• “The United States supports the ongoing accountability, reconciliation, and peace efforts in El Salvador.  We value our ongoing working relationship with the Salvadoran Armed Forces, but will continue to use all available tools and authorities, as appropriate, to address human rights violations and abuses around the world no matter when they occurred or who perpetrated them.  Today’s actions underscore our support for human rights and our commitment to promoting accountability for perpetrators and encouraging reconciliation and a just and lasting peace.”

Comment

Even though the sanction is not that significant, it was appropriate for the U.S. to do this.

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[1] State Dep’t, Public Designation of Thirteen Former Salvadoran Military Officials Due to Involvement in Gross Violations of Human Rights (Jan. 29, 2020).

 

Request for U.S. Records in Salvadoran Trial Over 1981 El Mozote Massacre

On December 10-12,1981, during the Salvadoran Civil War, 978 men, women and children were massacred in the country’s northeastern village of El Mozote, the largest mass killing in Latin America’s modern history. Of those victims, 447 were age 12 and under while 4 were unborn infants in their mothers’ wombs.[1]

Eventually it had become clear that  “the Salvadoran military’s Atlacatl Battalion was responsible for the massacre. But details were vague. The commanders of the Battalion remained free. So do the former senior defense officials who allegedly issued orders to the battalion. In the 1990s, the country approved an amnesty that protected war criminals. That law was declared unconstitutional in 2016 by a Salvadoran court, thereby clearing the way for reopening a Salvadoran criminal trial over this massacre.

Early Stages of Salvadoran Trial Over the Massacre[2]

Since that year (2016) a Salvadoran court has been conducting a trial of 16 former Salvadoran military commanders, including a former minister of defense, over this massacre. They are charged with murder, torture, aggravated rape, forced disappearances, forced displacement, acts of terrorism, illegal detention, theft and damages. The evidence implicated the involvement of the Atlacatl Battalion, which had been U.S.-trained, in contradiction of the original Salvadoran and American accounts of the massacre.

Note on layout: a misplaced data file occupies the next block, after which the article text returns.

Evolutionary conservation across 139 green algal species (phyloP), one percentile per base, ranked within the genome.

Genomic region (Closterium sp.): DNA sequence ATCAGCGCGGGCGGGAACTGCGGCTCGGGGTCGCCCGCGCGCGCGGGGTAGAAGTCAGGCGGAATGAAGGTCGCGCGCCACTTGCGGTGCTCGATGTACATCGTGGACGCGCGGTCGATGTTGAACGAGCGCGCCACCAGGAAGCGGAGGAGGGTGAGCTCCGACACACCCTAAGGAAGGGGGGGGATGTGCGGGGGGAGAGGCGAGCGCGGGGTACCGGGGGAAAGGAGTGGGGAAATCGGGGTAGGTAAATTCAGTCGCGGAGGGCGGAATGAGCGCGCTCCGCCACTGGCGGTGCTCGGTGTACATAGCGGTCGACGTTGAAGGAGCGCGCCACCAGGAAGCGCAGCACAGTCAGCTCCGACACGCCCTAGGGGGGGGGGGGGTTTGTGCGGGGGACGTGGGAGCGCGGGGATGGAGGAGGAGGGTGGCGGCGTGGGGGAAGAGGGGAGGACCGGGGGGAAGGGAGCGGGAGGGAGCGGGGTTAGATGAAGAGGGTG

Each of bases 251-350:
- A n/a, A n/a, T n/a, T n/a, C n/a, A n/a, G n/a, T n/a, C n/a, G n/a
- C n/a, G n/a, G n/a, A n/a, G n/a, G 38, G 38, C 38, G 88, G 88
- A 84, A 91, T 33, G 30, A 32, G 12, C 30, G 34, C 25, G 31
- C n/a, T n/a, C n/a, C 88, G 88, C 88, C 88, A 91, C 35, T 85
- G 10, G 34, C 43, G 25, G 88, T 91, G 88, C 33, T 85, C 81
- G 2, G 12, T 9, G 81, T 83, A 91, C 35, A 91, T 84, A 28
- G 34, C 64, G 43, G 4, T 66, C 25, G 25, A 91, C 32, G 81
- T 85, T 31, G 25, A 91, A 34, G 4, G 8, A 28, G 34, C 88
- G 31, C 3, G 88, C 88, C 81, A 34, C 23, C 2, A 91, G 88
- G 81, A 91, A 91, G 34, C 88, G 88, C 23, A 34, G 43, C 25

U.S. Congressional Decision To Help Salvadoran Trial[3]

In 2019 in establishing the annual budget for international aid, the Congress directed the U.S. Government to cooperate with El Salvador’s investigation of the El Mozote massacre in the following language:

  • “The [House] Committee [on Appropriations] directs the Secretary of State to work with the relevant federal departments and agencies to, as appropriate, assist the judicial authorities of El Salvador in the investigation and prosecution of those responsible for the El Mozote massacre. [This includes] the identification of and provision of related documents, correspondence, reproductions of Salvadoran documents, and other similar materials from January 1981 to January 1983.”
  • The Senate version stated, “The Secretary of State… shall encourage the Salvadoran Armed Forces to cooperate with prosecutors and investigators, including providing access to archival documents.” The bill also included a mandate for the Department of State to update its report on the current status of the Salvadoran trial.

In response to the Senate’s direction, the State Department on February 5, 2020, sent a letter to the Vice Chairman of the Senate Committee, Senator Patrick Leahy, with a report on the Salvadoran government’s cooperation with the court’s investigation.[4]

Recent Developments in Salvadoran Case[5]

In January 2020, a retired Salvadoran air force general, Juan Rafael Bustillo, testified in the trial that that the Atlacatl Battalion had carried out the massacre, which was the first time a Salvadoran military official had admitted such responsibility. He said he had not taken part in this event, but that it had been conducted on orders by Colonel Domingo Monterrosa, the commander of that Battalion who died in a 1984 helicopter accident.